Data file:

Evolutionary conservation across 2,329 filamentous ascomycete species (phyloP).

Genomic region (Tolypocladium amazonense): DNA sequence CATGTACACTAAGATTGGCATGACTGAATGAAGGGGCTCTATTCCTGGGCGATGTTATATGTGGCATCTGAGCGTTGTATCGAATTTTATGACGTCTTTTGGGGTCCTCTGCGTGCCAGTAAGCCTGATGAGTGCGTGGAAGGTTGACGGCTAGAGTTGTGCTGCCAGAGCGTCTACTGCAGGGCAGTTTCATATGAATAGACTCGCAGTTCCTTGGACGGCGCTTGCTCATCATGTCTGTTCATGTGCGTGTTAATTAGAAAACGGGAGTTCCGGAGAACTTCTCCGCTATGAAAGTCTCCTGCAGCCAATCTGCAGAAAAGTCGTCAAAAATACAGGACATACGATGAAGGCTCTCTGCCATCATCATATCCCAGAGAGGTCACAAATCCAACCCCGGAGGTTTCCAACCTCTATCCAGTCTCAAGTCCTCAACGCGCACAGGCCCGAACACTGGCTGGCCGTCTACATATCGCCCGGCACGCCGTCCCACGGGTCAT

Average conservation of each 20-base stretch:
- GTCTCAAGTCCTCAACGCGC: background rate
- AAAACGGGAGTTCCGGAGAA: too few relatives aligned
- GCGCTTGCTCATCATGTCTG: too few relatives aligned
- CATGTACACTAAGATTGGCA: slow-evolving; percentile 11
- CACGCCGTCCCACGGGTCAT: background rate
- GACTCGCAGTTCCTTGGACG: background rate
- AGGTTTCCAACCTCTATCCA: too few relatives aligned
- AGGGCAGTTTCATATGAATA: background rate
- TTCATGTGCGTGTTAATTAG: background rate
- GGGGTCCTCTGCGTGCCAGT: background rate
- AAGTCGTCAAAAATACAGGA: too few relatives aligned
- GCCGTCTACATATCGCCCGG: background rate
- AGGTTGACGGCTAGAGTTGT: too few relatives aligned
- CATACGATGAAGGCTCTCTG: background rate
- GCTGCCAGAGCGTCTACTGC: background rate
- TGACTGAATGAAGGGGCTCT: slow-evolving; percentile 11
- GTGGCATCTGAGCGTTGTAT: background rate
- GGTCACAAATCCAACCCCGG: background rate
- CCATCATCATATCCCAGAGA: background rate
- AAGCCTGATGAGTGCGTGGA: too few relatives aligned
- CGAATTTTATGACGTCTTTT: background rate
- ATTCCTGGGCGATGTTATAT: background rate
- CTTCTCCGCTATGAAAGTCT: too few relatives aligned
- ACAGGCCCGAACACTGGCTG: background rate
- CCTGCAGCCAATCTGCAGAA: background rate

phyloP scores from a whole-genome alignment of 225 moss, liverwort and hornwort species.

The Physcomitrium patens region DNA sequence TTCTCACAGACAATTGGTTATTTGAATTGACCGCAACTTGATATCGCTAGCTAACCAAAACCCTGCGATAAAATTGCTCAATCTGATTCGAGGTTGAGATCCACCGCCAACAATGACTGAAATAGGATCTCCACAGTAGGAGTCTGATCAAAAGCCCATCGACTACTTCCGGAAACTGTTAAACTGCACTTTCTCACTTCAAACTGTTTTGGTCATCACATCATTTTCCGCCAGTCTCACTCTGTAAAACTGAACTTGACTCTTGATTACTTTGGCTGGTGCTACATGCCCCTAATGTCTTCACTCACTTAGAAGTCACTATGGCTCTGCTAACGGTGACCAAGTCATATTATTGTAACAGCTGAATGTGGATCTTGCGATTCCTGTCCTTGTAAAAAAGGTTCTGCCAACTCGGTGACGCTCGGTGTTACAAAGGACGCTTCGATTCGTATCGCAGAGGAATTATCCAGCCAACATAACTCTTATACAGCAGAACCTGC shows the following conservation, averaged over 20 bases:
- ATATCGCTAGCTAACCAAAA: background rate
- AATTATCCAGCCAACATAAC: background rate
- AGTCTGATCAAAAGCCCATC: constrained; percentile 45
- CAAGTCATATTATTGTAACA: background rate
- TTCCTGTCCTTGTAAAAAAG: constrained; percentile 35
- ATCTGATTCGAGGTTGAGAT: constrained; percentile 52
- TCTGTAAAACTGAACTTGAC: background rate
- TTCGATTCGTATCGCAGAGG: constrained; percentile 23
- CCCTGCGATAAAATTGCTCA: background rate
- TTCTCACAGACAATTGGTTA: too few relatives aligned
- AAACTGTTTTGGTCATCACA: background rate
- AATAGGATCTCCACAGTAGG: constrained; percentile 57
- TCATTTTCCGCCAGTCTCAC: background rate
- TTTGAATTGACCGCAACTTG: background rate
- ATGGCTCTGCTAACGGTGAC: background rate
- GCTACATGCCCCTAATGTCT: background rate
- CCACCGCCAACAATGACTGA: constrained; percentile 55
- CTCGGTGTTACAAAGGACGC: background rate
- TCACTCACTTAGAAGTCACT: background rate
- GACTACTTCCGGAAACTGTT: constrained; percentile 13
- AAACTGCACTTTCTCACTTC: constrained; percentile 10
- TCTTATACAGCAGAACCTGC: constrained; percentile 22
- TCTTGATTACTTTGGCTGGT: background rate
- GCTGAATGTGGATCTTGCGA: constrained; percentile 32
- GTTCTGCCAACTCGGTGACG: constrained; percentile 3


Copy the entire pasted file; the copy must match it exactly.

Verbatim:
Evolutionary conservation across 2,329 filamentous ascomycete species (phyloP).

Genomic region (Tolypocladium amazonense): DNA sequence CATGTACACTAAGATTGGCATGACTGAATGAAGGGGCTCTATTCCTGGGCGATGTTATATGTGGCATCTGAGCGTTGTATCGAATTTTATGACGTCTTTTGGGGTCCTCTGCGTGCCAGTAAGCCTGATGAGTGCGTGGAAGGTTGACGGCTAGAGTTGTGCTGCCAGAGCGTCTACTGCAGGGCAGTTTCATATGAATAGACTCGCAGTTCCTTGGACGGCGCTTGCTCATCATGTCTGTTCATGTGCGTGTTAATTAGAAAACGGGAGTTCCGGAGAACTTCTCCGCTATGAAAGTCTCCTGCAGCCAATCTGCAGAAAAGTCGTCAAAAATACAGGACATACGATGAAGGCTCTCTGCCATCATCATATCCCAGAGAGGTCACAAATCCAACCCCGGAGGTTTCCAACCTCTATCCAGTCTCAAGTCCTCAACGCGCACAGGCCCGAACACTGGCTGGCCGTCTACATATCGCCCGGCACGCCGTCCCACGGGTCAT

Average conservation of each 20-base stretch:
- GTCTCAAGTCCTCAACGCGC: background rate
- AAAACGGGAGTTCCGGAGAA: too few relatives aligned
- GCGCTTGCTCATCATGTCTG: too few relatives aligned
- CATGTACACTAAGATTGGCA: slow-evolving; percentile 11
- CACGCCGTCCCACGGGTCAT: background rate
- GACTCGCAGTTCCTTGGACG: background rate
- AGGTTTCCAACCTCTATCCA: too few relatives aligned
- AGGGCAGTTTCATATGAATA: background rate
- TTCATGTGCGTGTTAATTAG: background rate
- GGGGTCCTCTGCGTGCCAGT: background rate
- AAGTCGTCAAAAATACAGGA: too few relatives aligned
- GCCGTCTACATATCGCCCGG: background rate
- AGGTTGACGGCTAGAGTTGT: too few relatives aligned
- CATACGATGAAGGCTCTCTG: background rate
- GCTGCCAGAGCGTCTACTGC: background rate
- TGACTGAATGAAGGGGCTCT: slow-evolving; percentile 11
- GTGGCATCTGAGCGTTGTAT: background rate
- GGTCACAAATCCAACCCCGG: background rate
- CCATCATCATATCCCAGAGA: background rate
- AAGCCTGATGAGTGCGTGGA: too few relatives aligned
- CGAATTTTATGACGTCTTTT: background rate
- ATTCCTGGGCGATGTTATAT: background rate
- CTTCTCCGCTATGAAAGTCT: too few relatives aligned
- ACAGGCCCGAACACTGGCTG: background rate
- CCTGCAGCCAATCTGCAGAA: background rate

phyloP scores from a whole-genome alignment of 225 moss, liverwort and hornwort species.

The Physcomitrium patens region DNA sequence TTCTCACAGACAATTGGTTATTTGAATTGACCGCAACTTGATATCGCTAGCTAACCAAAACCCTGCGATAAAATTGCTCAATCTGATTCGAGGTTGAGATCCACCGCCAACAATGACTGAAATAGGATCTCCACAGTAGGAGTCTGATCAAAAGCCCATCGACTACTTCCGGAAACTGTTAAACTGCACTTTCTCACTTCAAACTGTTTTGGTCATCACATCATTTTCCGCCAGTCTCACTCTGTAAAACTGAACTTGACTCTTGATTACTTTGGCTGGTGCTACATGCCCCTAATGTCTTCACTCACTTAGAAGTCACTATGGCTCTGCTAACGGTGACCAAGTCATATTATTGTAACAGCTGAATGTGGATCTTGCGATTCCTGTCCTTGTAAAAAAGGTTCTGCCAACTCGGTGACGCTCGGTGTTACAAAGGACGCTTCGATTCGTATCGCAGAGGAATTATCCAGCCAACATAACTCTTATACAGCAGAACCTGC shows the following conservation, averaged over 20 bases:
- ATATCGCTAGCTAACCAAAA: background rate
- AATTATCCAGCCAACATAAC: background rate
- AGTCTGATCAAAAGCCCATC: constrained; percentile 45
- CAAGTCATATTATTGTAACA: background rate
- TTCCTGTCCTTGTAAAAAAG: constrained; percentile 35
- ATCTGATTCGAGGTTGAGAT: constrained; percentile 52
- TCTGTAAAACTGAACTTGAC: background rate
- TTCGATTCGTATCGCAGAGG: constrained; percentile 23
- CCCTGCGATAAAATTGCTCA: background rate
- TTCTCACAGACAATTGGTTA: too few relatives aligned
- AAACTGTTTTGGTCATCACA: background rate
- AATAGGATCTCCACAGTAGG: constrained; percentile 57
- TCATTTTCCGCCAGTCTCAC: background rate
- TTTGAATTGACCGCAACTTG: background rate
- ATGGCTCTGCTAACGGTGAC: background rate
- GCTACATGCCCCTAATGTCT: background rate
- CCACCGCCAACAATGACTGA: constrained; percentile 55
- CTCGGTGTTACAAAGGACGC: background rate
- TCACTCACTTAGAAGTCACT: background rate
- GACTACTTCCGGAAACTGTT: constrained; percentile 13
- AAACTGCACTTTCTCACTTC: constrained; percentile 10
- TCTTATACAGCAGAACCTGC: constrained; percentile 22
- TCTTGATTACTTTGGCTGGT: background rate
- GCTGAATGTGGATCTTGCGA: constrained; percentile 32
- GTTCTGCCAACTCGGTGACG: constrained; percentile 3